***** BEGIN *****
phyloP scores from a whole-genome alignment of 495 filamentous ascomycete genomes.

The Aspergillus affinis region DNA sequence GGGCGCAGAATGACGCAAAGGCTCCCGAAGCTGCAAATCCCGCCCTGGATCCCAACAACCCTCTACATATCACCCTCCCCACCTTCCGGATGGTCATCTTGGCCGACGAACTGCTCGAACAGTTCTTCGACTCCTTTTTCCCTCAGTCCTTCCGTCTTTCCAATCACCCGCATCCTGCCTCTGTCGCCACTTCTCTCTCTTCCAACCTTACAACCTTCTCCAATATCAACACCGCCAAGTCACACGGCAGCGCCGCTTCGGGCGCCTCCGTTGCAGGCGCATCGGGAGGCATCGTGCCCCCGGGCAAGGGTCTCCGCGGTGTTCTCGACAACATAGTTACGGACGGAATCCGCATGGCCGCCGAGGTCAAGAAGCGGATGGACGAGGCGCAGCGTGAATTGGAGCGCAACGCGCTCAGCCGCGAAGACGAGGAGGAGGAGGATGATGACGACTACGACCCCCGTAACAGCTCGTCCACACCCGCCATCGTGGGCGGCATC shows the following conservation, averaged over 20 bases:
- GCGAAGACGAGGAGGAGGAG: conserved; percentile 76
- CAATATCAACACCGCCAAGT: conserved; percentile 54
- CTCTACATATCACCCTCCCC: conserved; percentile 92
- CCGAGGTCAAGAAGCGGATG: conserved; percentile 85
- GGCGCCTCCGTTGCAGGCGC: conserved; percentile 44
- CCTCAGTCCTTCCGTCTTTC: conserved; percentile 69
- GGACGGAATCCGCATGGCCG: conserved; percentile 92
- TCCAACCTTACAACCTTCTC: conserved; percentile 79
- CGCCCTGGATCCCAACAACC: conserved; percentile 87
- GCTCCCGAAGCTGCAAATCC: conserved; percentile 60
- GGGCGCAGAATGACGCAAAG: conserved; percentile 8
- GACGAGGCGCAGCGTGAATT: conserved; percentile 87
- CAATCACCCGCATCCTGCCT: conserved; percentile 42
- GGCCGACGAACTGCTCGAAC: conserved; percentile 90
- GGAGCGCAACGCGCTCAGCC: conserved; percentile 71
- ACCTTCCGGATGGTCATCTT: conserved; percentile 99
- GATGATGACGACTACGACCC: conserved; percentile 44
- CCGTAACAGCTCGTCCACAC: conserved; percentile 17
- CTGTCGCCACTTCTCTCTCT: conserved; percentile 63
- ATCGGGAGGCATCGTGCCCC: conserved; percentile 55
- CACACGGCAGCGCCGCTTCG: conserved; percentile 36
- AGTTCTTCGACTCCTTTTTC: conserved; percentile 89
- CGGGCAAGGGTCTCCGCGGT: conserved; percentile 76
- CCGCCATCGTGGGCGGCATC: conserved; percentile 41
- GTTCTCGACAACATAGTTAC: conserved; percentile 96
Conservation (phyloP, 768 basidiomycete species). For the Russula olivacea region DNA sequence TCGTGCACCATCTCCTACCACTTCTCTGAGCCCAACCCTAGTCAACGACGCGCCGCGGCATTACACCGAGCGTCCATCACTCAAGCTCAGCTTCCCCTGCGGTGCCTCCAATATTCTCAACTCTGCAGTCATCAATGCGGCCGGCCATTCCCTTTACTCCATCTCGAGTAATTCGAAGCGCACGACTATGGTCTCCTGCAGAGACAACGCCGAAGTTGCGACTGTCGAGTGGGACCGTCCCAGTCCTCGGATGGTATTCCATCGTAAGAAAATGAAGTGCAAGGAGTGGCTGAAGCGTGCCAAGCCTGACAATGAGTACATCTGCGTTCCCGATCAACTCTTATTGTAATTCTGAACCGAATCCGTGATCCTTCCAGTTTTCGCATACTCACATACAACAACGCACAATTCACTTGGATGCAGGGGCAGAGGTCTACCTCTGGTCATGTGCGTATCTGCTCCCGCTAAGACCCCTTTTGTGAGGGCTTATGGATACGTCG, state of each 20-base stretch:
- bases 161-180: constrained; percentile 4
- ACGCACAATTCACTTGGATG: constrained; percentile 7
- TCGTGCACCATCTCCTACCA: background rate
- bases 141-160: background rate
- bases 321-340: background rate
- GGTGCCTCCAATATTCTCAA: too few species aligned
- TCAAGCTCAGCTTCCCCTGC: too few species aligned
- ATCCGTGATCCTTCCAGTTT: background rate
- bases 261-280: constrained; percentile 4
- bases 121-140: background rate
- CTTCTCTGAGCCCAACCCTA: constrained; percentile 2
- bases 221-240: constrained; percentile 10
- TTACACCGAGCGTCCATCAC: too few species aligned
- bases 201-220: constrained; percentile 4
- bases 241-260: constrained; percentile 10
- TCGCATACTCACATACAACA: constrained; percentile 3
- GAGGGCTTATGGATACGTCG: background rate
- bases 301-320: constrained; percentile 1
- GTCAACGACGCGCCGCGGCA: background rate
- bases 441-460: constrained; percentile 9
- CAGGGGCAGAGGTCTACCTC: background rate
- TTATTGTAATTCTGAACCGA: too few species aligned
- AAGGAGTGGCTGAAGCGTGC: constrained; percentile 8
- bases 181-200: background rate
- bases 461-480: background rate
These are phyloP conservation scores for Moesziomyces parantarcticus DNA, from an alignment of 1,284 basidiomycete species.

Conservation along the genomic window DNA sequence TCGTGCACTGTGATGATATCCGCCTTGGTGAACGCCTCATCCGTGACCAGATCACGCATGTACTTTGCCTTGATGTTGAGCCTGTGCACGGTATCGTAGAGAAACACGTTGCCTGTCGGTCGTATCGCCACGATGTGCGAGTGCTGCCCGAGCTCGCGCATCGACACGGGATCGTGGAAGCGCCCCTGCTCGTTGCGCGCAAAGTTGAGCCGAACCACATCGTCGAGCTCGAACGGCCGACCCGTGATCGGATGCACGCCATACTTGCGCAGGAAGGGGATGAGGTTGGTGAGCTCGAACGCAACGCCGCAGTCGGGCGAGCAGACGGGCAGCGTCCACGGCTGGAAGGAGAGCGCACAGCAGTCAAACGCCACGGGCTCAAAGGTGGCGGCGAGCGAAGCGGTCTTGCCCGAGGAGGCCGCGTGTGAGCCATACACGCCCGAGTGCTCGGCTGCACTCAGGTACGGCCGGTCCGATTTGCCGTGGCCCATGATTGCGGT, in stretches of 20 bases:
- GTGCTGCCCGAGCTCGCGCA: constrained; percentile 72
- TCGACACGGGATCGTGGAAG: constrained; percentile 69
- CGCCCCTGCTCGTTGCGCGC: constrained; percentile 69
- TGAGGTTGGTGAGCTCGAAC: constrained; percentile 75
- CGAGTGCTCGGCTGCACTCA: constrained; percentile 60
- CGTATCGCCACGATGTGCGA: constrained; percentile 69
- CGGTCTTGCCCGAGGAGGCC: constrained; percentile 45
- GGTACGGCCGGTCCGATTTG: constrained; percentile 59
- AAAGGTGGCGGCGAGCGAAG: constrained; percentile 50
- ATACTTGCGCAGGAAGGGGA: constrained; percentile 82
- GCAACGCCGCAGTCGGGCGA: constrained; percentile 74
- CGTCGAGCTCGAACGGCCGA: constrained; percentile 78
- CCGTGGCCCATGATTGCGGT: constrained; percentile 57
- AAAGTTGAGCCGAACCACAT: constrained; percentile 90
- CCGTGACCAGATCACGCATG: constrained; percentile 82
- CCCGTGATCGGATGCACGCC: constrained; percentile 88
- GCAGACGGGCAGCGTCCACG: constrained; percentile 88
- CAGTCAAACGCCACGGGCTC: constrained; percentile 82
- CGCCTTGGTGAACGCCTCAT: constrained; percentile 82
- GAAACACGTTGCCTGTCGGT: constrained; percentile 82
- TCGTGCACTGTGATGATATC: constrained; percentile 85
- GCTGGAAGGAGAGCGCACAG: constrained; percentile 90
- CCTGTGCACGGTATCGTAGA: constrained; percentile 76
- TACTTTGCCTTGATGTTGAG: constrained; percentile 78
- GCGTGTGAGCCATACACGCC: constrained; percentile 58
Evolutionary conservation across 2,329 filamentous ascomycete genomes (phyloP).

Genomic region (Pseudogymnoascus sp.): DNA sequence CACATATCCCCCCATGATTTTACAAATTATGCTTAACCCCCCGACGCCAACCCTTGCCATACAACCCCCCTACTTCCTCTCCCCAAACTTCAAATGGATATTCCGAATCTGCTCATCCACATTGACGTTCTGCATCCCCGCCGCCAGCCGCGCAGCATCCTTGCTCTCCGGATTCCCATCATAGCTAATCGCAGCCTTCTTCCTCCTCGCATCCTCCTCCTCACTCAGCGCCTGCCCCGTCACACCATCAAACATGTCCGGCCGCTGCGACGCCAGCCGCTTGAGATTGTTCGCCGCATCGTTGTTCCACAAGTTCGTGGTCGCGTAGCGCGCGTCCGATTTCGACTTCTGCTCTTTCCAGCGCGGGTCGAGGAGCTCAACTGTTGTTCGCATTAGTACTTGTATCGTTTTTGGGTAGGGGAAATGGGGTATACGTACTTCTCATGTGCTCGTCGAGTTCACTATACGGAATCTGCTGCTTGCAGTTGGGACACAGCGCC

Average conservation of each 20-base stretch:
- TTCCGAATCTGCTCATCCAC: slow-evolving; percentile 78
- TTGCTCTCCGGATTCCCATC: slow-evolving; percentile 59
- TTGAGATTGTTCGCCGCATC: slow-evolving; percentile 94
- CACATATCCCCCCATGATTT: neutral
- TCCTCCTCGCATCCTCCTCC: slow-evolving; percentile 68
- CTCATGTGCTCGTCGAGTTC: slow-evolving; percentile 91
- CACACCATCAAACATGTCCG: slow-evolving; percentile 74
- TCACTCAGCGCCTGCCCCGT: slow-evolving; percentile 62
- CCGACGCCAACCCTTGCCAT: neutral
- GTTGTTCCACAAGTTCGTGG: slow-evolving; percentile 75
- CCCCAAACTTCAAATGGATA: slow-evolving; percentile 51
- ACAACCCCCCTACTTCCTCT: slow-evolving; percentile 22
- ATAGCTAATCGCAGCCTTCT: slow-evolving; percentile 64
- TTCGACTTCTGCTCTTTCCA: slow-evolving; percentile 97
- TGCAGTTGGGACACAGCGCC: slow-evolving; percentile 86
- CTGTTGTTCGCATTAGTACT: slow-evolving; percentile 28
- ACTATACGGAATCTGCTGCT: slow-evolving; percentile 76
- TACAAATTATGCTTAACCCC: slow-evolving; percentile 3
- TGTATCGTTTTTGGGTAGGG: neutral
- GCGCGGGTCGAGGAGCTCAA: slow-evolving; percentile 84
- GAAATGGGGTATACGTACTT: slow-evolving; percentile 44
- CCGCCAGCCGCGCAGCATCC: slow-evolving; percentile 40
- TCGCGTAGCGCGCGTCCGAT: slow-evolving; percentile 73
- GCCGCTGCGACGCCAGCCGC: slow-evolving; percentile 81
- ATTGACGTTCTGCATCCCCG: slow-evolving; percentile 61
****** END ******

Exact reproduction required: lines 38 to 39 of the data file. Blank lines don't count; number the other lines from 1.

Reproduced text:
- bases 121-140: background rate
- CTTCTCTGAGCCCAACCCTA: constrained; percentile 2